Through this political supremacy, the proletariats would seize the capital from the bourgeoisie to concentrate all tools of production in the hands of the state and therefore increase the total productive forces as rapidly as possible. He believed that respectively that as the exploitation of on individual by another would end, so would the exploitation and hostility of one nation by another and the animosity between classes within the nation would disappear (Mann & Dann, 2005).

Although capitalism has seen the expansion of the global market, introduced the concept of civilisation and given it a universal character to production and consumption in every country, Marx saw it as the Bourgeoisie exploiting this world market and creating a universal inter-dependence of nations as all nations are compelled to adopt the bourgeoisie style of production or risk extinction (Mann & Dann, 2005).

Through globalisation capitalism grew in strength and the emergence of new compromising ideologies such as social democracy, which is a system of government by the whole population or all the eligible members of a state (New Oxford American Dictionary, 2005), are making it stronger still.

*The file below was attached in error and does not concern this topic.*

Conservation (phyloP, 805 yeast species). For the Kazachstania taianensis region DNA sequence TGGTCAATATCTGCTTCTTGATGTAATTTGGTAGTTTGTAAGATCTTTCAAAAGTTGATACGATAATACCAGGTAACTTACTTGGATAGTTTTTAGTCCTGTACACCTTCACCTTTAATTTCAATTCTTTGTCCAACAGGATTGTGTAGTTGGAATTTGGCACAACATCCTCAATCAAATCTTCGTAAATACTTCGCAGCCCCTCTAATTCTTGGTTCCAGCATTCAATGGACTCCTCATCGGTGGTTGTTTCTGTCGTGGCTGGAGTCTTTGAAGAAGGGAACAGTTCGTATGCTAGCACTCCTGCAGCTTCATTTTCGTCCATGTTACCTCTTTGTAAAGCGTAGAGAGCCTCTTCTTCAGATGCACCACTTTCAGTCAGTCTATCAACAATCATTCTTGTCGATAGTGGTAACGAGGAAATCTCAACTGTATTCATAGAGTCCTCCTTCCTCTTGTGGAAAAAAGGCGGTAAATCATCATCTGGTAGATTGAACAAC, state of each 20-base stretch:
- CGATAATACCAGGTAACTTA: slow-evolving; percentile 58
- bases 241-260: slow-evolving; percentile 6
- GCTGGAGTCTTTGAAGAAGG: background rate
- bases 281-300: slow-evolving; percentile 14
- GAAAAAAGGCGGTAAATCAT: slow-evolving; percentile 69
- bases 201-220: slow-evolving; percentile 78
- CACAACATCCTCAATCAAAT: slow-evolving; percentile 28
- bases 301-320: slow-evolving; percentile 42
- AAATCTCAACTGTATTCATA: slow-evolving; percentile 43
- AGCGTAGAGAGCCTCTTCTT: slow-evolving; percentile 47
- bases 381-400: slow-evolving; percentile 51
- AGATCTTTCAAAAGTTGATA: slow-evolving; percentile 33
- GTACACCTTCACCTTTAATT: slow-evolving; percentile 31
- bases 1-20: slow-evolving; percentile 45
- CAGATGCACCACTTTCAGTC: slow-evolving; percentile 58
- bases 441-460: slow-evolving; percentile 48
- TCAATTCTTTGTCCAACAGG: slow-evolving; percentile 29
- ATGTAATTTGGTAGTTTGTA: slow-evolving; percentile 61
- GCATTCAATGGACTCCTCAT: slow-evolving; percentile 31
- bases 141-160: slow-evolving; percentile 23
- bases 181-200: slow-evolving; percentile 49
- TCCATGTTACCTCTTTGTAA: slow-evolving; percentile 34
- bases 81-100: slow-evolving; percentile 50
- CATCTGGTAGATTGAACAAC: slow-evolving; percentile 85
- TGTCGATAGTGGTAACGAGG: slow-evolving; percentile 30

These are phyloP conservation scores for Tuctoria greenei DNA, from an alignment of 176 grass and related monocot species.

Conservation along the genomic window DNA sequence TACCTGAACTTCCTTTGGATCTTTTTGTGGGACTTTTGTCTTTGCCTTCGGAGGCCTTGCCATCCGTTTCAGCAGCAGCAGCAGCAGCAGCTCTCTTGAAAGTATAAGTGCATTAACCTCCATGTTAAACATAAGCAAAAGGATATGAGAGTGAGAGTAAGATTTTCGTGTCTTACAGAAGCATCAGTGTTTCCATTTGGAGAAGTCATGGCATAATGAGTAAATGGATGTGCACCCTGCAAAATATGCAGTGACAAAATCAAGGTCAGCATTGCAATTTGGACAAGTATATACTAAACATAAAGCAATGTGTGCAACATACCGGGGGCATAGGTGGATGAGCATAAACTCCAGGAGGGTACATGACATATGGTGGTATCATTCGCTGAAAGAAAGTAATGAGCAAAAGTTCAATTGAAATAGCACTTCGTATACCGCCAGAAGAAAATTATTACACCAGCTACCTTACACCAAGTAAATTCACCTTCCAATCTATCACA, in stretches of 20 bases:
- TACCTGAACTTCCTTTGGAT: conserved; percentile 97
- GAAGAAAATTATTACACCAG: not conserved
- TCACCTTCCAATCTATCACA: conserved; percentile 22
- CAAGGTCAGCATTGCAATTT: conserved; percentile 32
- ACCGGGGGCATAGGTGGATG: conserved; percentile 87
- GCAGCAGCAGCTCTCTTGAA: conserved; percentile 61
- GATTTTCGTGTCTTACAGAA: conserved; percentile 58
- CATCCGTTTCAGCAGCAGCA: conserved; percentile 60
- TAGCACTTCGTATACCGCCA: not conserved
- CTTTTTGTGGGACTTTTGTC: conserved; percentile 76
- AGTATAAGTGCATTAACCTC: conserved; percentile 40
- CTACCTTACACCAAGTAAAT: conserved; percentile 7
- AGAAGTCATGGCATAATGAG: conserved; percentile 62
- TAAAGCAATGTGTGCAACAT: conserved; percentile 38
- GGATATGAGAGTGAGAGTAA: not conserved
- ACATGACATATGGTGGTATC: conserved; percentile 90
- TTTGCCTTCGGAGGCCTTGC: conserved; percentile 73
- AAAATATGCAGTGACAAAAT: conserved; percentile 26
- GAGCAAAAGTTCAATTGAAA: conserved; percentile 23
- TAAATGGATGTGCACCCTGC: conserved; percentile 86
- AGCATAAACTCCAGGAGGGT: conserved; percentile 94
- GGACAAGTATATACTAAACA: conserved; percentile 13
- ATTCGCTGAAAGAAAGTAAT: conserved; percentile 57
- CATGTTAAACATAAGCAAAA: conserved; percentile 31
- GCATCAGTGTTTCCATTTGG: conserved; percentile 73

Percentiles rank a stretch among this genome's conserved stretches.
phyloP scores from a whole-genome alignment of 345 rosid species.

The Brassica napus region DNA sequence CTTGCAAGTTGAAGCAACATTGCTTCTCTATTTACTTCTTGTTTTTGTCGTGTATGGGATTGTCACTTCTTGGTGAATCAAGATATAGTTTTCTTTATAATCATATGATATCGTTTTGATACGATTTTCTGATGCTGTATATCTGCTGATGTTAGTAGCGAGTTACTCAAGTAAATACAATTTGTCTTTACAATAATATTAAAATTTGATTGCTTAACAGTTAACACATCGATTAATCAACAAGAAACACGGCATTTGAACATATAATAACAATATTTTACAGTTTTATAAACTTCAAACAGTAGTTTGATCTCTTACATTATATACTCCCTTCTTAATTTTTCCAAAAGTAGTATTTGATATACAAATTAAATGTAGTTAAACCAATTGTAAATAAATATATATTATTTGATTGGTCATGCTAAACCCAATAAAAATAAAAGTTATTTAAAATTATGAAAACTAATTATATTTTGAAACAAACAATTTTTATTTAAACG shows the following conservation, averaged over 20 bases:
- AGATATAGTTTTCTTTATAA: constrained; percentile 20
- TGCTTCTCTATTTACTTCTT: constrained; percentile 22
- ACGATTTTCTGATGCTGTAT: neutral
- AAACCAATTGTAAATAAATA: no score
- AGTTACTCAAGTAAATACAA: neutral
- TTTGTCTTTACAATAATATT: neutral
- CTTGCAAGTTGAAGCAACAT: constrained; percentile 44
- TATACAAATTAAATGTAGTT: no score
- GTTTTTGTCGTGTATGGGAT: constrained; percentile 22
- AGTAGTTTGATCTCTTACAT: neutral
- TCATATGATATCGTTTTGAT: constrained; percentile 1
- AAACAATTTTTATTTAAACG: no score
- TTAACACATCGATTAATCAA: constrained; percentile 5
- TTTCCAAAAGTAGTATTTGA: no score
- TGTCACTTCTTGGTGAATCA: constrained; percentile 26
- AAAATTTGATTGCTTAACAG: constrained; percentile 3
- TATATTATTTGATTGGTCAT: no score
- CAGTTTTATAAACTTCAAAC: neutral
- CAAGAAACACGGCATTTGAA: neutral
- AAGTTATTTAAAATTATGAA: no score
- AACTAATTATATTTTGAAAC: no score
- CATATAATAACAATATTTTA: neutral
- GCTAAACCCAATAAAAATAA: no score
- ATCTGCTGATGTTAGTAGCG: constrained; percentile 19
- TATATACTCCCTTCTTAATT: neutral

While social democracy was established from Marxism, it has been effective in generating cooperation and agreement between labour and capital in developed countries, and has helped bring about the creation of new laws concerning to minimum wage, social security and the right to strike and demonstration, which reduced the level of inequalities on the working class.

But in underdeveloped countries, where the free market system and democracy are not established enough, the working class face serious problems, where individuals are forced to work for below minimum wage and have no job security due the high level of unemployment. In these countries it can be seen that capitalism still causes alienation within the labour class and Marx’s idea where a communist society is designed to promote a classless society in which everyone is truly equal would be beneficial.